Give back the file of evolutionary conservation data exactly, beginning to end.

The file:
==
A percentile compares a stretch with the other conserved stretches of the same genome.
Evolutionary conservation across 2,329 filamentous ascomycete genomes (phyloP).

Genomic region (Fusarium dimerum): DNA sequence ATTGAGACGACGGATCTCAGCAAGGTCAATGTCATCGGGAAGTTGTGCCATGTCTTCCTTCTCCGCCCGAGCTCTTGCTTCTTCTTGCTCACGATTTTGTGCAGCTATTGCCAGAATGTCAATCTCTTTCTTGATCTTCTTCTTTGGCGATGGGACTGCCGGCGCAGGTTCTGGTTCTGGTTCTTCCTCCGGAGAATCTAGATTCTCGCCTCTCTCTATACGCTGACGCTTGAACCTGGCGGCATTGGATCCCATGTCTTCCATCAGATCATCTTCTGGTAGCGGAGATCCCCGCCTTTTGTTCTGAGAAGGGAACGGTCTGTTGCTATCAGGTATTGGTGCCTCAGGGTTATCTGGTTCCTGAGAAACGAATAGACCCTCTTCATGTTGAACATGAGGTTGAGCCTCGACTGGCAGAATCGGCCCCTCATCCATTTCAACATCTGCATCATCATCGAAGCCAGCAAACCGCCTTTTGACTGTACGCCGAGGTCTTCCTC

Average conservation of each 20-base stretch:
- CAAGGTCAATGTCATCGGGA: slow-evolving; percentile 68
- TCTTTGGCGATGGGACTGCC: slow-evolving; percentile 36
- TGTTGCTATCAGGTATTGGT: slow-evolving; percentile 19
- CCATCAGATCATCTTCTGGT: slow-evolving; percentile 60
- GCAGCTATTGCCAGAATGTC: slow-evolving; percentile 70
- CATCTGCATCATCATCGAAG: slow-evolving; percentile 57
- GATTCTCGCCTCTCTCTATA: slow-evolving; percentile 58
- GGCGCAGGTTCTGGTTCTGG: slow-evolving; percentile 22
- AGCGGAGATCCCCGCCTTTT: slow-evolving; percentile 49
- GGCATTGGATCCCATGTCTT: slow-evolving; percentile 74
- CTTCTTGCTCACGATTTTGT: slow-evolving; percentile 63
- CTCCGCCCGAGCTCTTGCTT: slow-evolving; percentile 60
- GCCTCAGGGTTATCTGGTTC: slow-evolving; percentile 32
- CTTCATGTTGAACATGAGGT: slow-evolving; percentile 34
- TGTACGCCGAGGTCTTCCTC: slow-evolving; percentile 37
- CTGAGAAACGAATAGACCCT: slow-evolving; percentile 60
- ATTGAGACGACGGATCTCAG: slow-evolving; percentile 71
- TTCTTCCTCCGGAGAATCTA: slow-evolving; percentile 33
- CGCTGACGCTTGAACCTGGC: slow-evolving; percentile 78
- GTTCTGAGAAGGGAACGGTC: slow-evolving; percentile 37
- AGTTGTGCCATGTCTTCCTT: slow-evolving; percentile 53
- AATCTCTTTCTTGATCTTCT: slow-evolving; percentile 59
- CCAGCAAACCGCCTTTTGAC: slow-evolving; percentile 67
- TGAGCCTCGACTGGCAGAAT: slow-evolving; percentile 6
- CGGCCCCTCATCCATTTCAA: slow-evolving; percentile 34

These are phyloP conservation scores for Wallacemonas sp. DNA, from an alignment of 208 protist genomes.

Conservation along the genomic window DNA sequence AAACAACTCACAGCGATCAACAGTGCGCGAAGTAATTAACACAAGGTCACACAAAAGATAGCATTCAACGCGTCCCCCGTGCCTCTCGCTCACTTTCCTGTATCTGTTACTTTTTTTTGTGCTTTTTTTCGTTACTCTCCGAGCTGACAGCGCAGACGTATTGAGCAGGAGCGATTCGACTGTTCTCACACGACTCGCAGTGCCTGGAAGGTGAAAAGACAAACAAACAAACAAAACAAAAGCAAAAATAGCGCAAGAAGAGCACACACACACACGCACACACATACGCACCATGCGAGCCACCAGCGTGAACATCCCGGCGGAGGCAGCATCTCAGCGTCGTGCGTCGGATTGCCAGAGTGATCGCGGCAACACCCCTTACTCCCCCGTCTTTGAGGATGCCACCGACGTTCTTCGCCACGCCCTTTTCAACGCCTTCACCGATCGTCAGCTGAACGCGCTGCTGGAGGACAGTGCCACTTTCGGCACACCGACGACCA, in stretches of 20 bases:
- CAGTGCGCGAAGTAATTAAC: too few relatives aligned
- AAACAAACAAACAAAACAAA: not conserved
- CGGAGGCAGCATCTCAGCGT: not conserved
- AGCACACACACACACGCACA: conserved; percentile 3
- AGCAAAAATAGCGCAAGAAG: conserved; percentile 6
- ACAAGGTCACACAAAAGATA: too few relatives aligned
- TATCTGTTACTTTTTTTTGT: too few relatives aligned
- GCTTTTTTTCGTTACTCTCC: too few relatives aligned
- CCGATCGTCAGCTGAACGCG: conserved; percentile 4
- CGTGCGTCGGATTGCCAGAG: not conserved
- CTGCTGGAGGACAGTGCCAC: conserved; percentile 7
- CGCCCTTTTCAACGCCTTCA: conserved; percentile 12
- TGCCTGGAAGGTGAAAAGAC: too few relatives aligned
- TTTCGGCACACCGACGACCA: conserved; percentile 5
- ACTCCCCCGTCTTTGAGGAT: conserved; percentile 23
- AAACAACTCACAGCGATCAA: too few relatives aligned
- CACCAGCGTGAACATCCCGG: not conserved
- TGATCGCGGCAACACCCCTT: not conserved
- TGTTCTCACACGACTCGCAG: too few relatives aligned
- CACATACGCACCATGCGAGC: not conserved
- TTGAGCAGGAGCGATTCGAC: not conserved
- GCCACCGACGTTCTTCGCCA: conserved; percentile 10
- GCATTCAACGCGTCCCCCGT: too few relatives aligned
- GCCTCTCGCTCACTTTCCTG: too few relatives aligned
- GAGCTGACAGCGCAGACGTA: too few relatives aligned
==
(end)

A percentile compares a stretch with the other conserved stretches of the same genome.
Evolutionary conservation across 2,329 filamentous ascomycete genomes (phyloP).

Genomic region (Fusarium dimerum): DNA sequence ATTGAGACGACGGATCTCAGCAAGGTCAATGTCATCGGGAAGTTGTGCCATGTCTTCCTTCTCCGCCCGAGCTCTTGCTTCTTCTTGCTCACGATTTTGTGCAGCTATTGCCAGAATGTCAATCTCTTTCTTGATCTTCTTCTTTGGCGATGGGACTGCCGGCGCAGGTTCTGGTTCTGGTTCTTCCTCCGGAGAATCTAGATTCTCGCCTCTCTCTATACGCTGACGCTTGAACCTGGCGGCATTGGATCCCATGTCTTCCATCAGATCATCTTCTGGTAGCGGAGATCCCCGCCTTTTGTTCTGAGAAGGGAACGGTCTGTTGCTATCAGGTATTGGTGCCTCAGGGTTATCTGGTTCCTGAGAAACGAATAGACCCTCTTCATGTTGAACATGAGGTTGAGCCTCGACTGGCAGAATCGGCCCCTCATCCATTTCAACATCTGCATCATCATCGAAGCCAGCAAACCGCCTTTTGACTGTACGCCGAGGTCTTCCTC

Average conservation of each 20-base stretch:
- CAAGGTCAATGTCATCGGGA: slow-evolving; percentile 68
- TCTTTGGCGATGGGACTGCC: slow-evolving; percentile 36
- TGTTGCTATCAGGTATTGGT: slow-evolving; percentile 19
- CCATCAGATCATCTTCTGGT: slow-evolving; percentile 60
- GCAGCTATTGCCAGAATGTC: slow-evolving; percentile 70
- CATCTGCATCATCATCGAAG: slow-evolving; percentile 57
- GATTCTCGCCTCTCTCTATA: slow-evolving; percentile 58
- GGCGCAGGTTCTGGTTCTGG: slow-evolving; percentile 22
- AGCGGAGATCCCCGCCTTTT: slow-evolving; percentile 49
- GGCATTGGATCCCATGTCTT: slow-evolving; percentile 74
- CTTCTTGCTCACGATTTTGT: slow-evolving; percentile 63
- CTCCGCCCGAGCTCTTGCTT: slow-evolving; percentile 60
- GCCTCAGGGTTATCTGGTTC: slow-evolving; percentile 32
- CTTCATGTTGAACATGAGGT: slow-evolving; percentile 34
- TGTACGCCGAGGTCTTCCTC: slow-evolving; percentile 37
- CTGAGAAACGAATAGACCCT: slow-evolving; percentile 60
- ATTGAGACGACGGATCTCAG: slow-evolving; percentile 71
- TTCTTCCTCCGGAGAATCTA: slow-evolving; percentile 33
- CGCTGACGCTTGAACCTGGC: slow-evolving; percentile 78
- GTTCTGAGAAGGGAACGGTC: slow-evolving; percentile 37
- AGTTGTGCCATGTCTTCCTT: slow-evolving; percentile 53
- AATCTCTTTCTTGATCTTCT: slow-evolving; percentile 59
- CCAGCAAACCGCCTTTTGAC: slow-evolving; percentile 67
- TGAGCCTCGACTGGCAGAAT: slow-evolving; percentile 6
- CGGCCCCTCATCCATTTCAA: slow-evolving; percentile 34

These are phyloP conservation scores for Wallacemonas sp. DNA, from an alignment of 208 protist genomes.

Conservation along the genomic window DNA sequence AAACAACTCACAGCGATCAACAGTGCGCGAAGTAATTAACACAAGGTCACACAAAAGATAGCATTCAACGCGTCCCCCGTGCCTCTCGCTCACTTTCCTGTATCTGTTACTTTTTTTTGTGCTTTTTTTCGTTACTCTCCGAGCTGACAGCGCAGACGTATTGAGCAGGAGCGATTCGACTGTTCTCACACGACTCGCAGTGCCTGGAAGGTGAAAAGACAAACAAACAAACAAAACAAAAGCAAAAATAGCGCAAGAAGAGCACACACACACACGCACACACATACGCACCATGCGAGCCACCAGCGTGAACATCCCGGCGGAGGCAGCATCTCAGCGTCGTGCGTCGGATTGCCAGAGTGATCGCGGCAACACCCCTTACTCCCCCGTCTTTGAGGATGCCACCGACGTTCTTCGCCACGCCCTTTTCAACGCCTTCACCGATCGTCAGCTGAACGCGCTGCTGGAGGACAGTGCCACTTTCGGCACACCGACGACCA, in stretches of 20 bases:
- CAGTGCGCGAAGTAATTAAC: too few relatives aligned
- AAACAAACAAACAAAACAAA: not conserved
- CGGAGGCAGCATCTCAGCGT: not conserved
- AGCACACACACACACGCACA: conserved; percentile 3
- AGCAAAAATAGCGCAAGAAG: conserved; percentile 6
- ACAAGGTCACACAAAAGATA: too few relatives aligned
- TATCTGTTACTTTTTTTTGT: too few relatives aligned
- GCTTTTTTTCGTTACTCTCC: too few relatives aligned
- CCGATCGTCAGCTGAACGCG: conserved; percentile 4
- CGTGCGTCGGATTGCCAGAG: not conserved
- CTGCTGGAGGACAGTGCCAC: conserved; percentile 7
- CGCCCTTTTCAACGCCTTCA: conserved; percentile 12
- TGCCTGGAAGGTGAAAAGAC: too few relatives aligned
- TTTCGGCACACCGACGACCA: conserved; percentile 5
- ACTCCCCCGTCTTTGAGGAT: conserved; percentile 23
- AAACAACTCACAGCGATCAA: too few relatives aligned
- CACCAGCGTGAACATCCCGG: not conserved
- TGATCGCGGCAACACCCCTT: not conserved
- TGTTCTCACACGACTCGCAG: too few relatives aligned
- CACATACGCACCATGCGAGC: not conserved
- TTGAGCAGGAGCGATTCGAC: not conserved
- GCCACCGACGTTCTTCGCCA: conserved; percentile 10
- GCATTCAACGCGTCCCCCGT: too few relatives aligned
- GCCTCTCGCTCACTTTCCTG: too few relatives aligned
- GAGCTGACAGCGCAGACGTA: too few relatives aligned